Tanzania’s population includes more than 120 different indigenous African peoples, most of whom are today clustered into larger groupings. Because of the effects of rural-to-urban migration, modernization, and politicization, some of the smallest ethnic groups are gradually disappearing. As early as 5000 BCE, San-type hunting bands inhabited the country. The Sandawe hunters of northern mainland Tanzania are thought to be their descendants. By 1000 BCE, agriculture and pastoral practices were being introduced through the migration of Cushitic people from Ethiopia. The Iraqw, the Mbugu, the Gorowa, and the Burungi have Cushitic origins. About 500 CE, iron-using Bantu agriculturalists arriving from the west and south started displacing or absorbing the San hunters and gatherers; at roughly the same time, Nilotic pastoralists entered the area from the southern Sudan.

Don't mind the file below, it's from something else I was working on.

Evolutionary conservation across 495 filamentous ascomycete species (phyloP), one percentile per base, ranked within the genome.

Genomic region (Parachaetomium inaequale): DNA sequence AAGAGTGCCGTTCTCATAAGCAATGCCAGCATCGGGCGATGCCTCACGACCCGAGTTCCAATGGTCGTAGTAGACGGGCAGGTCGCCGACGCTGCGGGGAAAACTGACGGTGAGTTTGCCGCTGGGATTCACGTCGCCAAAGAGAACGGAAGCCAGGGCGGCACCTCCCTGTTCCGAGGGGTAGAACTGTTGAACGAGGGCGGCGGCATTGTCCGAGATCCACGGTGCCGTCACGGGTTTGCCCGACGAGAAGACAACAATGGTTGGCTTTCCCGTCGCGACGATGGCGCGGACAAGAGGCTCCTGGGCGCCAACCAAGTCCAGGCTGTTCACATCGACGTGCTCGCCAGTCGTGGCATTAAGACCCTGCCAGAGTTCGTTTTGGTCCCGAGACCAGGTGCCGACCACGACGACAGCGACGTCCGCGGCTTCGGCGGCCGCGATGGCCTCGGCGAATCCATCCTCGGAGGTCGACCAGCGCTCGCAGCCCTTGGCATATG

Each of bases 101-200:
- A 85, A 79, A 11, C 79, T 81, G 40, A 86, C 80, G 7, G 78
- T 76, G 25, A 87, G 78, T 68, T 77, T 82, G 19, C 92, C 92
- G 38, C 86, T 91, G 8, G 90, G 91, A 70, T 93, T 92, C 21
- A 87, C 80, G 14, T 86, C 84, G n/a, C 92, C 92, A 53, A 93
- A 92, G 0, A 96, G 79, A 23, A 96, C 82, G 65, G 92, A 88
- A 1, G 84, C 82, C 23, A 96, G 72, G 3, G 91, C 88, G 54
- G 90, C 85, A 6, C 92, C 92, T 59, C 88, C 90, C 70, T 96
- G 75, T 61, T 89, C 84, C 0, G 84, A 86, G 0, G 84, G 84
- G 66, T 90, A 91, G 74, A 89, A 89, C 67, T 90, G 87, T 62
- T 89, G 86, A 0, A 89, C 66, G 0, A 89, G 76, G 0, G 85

Today the majority of Tanzanians are of Bantu descent; the Sukuma—who live in the north of the country, south of Lake Victoria—constitute the largest group. Other Bantu peoples include the Nyamwezi, concentrated in the west-central region; the Hehe and the Haya, located in the country’s southern highlands and its northwest corner Nilotic peoples—represented by the Maasai, the Arusha, the Samburu, and the Baraguyu—live in the north-central area of mainland Tanzania.The Zaramo, a highly diluted and urbanized group, constitute another ethnic group of considerable size and influence. The majority of the Zaramo live in the environs of Dar es Salaam and the adjacent coastline. Julius Nyerere, the country’s founding father and first president (1962–85), came from The Zanaki—the ethnic group smallest in number—dwell near Musoma in the Lake Victoria region. Tanzania has two official languages, Swahili (kiSwahili) and English. Swahili, the national language, is a composite of several Bantu dialects and Arabic that originated along the East African coast and on the island of Zanzibar. In addition to Swahili, most African Tanzanians also speak the traditional language of their ethnic group. The main languages spoken by the Asian minorities in Tanzania are Gujarati, Hindi, Punjabi, and Urdu.